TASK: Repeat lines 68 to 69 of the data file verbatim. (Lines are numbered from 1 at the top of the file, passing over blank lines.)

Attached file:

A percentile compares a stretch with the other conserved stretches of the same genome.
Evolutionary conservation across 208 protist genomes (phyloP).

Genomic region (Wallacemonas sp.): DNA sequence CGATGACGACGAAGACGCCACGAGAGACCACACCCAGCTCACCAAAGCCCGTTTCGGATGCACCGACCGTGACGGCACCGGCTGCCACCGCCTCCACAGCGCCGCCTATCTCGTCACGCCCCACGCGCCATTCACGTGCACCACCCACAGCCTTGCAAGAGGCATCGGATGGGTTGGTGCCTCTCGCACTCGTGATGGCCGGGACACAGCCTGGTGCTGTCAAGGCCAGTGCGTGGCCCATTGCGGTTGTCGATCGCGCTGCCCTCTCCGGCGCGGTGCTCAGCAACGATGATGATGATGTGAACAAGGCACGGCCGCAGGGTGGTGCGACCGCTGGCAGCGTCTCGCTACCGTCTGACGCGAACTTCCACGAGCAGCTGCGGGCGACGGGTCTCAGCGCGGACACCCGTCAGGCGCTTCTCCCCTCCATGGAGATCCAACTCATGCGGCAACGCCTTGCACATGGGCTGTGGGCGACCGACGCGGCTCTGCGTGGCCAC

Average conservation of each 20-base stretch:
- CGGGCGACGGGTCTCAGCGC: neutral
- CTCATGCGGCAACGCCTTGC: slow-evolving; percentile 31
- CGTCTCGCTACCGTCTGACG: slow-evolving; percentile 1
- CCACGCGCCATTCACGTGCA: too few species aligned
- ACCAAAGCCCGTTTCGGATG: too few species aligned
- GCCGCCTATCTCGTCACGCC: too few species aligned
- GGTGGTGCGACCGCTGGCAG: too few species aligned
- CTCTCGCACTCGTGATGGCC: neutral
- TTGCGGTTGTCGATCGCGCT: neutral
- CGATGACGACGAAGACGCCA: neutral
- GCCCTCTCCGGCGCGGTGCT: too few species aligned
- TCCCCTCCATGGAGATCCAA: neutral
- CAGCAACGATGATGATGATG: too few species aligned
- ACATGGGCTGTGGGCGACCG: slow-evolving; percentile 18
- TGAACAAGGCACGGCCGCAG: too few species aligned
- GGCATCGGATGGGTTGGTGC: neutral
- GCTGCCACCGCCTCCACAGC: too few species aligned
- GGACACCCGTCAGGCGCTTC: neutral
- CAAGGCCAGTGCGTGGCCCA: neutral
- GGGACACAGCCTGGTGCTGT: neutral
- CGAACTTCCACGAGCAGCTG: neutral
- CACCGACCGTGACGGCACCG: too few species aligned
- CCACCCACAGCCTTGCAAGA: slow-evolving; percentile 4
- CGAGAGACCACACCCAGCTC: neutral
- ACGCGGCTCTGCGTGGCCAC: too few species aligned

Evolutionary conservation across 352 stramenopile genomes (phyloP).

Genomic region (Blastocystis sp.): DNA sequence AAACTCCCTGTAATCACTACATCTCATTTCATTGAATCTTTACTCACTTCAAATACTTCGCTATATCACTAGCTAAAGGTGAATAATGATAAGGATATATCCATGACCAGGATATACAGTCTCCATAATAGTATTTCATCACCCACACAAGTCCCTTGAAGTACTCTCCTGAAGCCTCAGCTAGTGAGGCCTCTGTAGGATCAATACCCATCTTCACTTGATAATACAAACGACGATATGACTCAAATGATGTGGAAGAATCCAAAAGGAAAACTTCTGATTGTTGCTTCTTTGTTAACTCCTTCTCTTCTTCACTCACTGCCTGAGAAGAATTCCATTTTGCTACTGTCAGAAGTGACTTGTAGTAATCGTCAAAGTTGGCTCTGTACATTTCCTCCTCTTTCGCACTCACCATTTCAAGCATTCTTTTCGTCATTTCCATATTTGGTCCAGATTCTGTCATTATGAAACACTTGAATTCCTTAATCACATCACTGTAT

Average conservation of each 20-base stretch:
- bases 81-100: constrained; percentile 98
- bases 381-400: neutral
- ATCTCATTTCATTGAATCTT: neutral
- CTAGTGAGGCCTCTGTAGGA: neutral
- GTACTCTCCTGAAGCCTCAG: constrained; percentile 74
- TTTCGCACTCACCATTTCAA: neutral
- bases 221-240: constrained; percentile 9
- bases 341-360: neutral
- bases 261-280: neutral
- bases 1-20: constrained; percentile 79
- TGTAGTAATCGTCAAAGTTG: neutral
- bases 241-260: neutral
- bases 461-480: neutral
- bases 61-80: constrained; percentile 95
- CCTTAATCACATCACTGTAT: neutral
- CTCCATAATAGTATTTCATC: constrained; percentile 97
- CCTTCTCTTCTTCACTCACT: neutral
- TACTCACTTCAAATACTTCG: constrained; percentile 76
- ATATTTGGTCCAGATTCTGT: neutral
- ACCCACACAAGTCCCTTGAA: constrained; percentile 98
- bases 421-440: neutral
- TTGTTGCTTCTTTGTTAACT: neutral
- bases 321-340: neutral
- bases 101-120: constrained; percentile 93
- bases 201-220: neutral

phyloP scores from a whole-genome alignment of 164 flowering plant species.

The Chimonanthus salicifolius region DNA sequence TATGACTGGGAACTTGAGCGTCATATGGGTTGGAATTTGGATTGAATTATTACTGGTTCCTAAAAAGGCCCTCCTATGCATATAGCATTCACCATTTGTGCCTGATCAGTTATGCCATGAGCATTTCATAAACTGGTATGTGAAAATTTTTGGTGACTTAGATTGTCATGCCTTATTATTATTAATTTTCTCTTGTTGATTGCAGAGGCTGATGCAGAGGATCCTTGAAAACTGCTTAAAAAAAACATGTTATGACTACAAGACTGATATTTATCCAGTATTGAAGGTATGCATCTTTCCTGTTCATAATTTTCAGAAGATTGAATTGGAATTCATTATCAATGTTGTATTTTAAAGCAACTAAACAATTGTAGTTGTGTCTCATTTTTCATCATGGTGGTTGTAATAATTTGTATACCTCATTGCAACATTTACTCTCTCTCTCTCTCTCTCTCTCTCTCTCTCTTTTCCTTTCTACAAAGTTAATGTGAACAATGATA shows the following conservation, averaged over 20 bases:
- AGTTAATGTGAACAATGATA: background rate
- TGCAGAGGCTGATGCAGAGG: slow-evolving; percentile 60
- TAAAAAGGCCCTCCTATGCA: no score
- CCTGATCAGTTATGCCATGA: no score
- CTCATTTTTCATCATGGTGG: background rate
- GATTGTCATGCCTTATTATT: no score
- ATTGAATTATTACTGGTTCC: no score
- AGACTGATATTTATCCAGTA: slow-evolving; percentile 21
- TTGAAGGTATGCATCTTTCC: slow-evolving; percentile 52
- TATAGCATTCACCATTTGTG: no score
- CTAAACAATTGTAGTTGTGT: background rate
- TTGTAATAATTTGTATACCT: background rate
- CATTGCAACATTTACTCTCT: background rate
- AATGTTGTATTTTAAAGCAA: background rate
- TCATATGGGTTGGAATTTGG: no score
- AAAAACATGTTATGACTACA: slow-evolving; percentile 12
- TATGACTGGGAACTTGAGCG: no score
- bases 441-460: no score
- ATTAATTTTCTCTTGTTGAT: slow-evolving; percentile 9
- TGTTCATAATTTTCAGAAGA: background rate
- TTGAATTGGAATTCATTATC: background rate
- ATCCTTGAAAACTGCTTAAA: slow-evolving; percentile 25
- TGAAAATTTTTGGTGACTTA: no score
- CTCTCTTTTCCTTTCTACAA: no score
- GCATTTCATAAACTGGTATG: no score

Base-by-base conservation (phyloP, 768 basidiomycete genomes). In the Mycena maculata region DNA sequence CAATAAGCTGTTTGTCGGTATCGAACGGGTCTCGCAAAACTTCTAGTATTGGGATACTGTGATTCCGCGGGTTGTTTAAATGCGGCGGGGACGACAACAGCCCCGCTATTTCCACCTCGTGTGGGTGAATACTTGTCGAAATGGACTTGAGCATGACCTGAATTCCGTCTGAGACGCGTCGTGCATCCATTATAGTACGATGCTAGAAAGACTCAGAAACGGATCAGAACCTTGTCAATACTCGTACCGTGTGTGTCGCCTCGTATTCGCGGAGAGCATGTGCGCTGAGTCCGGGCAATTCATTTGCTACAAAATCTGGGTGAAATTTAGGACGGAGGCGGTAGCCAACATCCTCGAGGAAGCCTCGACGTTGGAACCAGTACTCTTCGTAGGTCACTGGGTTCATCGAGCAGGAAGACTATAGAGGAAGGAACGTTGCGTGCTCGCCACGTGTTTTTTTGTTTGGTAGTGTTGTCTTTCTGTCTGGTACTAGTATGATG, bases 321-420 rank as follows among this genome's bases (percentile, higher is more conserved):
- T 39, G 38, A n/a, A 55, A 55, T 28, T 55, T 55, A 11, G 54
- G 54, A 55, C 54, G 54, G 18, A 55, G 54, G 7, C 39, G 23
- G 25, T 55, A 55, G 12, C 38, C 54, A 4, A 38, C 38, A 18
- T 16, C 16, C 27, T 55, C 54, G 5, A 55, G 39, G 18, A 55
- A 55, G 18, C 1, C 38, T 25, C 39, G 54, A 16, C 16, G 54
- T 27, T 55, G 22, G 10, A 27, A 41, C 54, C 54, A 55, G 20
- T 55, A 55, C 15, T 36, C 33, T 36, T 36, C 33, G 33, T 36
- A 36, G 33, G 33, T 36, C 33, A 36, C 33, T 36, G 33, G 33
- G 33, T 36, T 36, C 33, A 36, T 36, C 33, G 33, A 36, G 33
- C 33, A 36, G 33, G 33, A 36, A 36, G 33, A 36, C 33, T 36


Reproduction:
- TTGAAGGTATGCATCTTTCC: slow-evolving; percentile 52
- TATAGCATTCACCATTTGTG: no score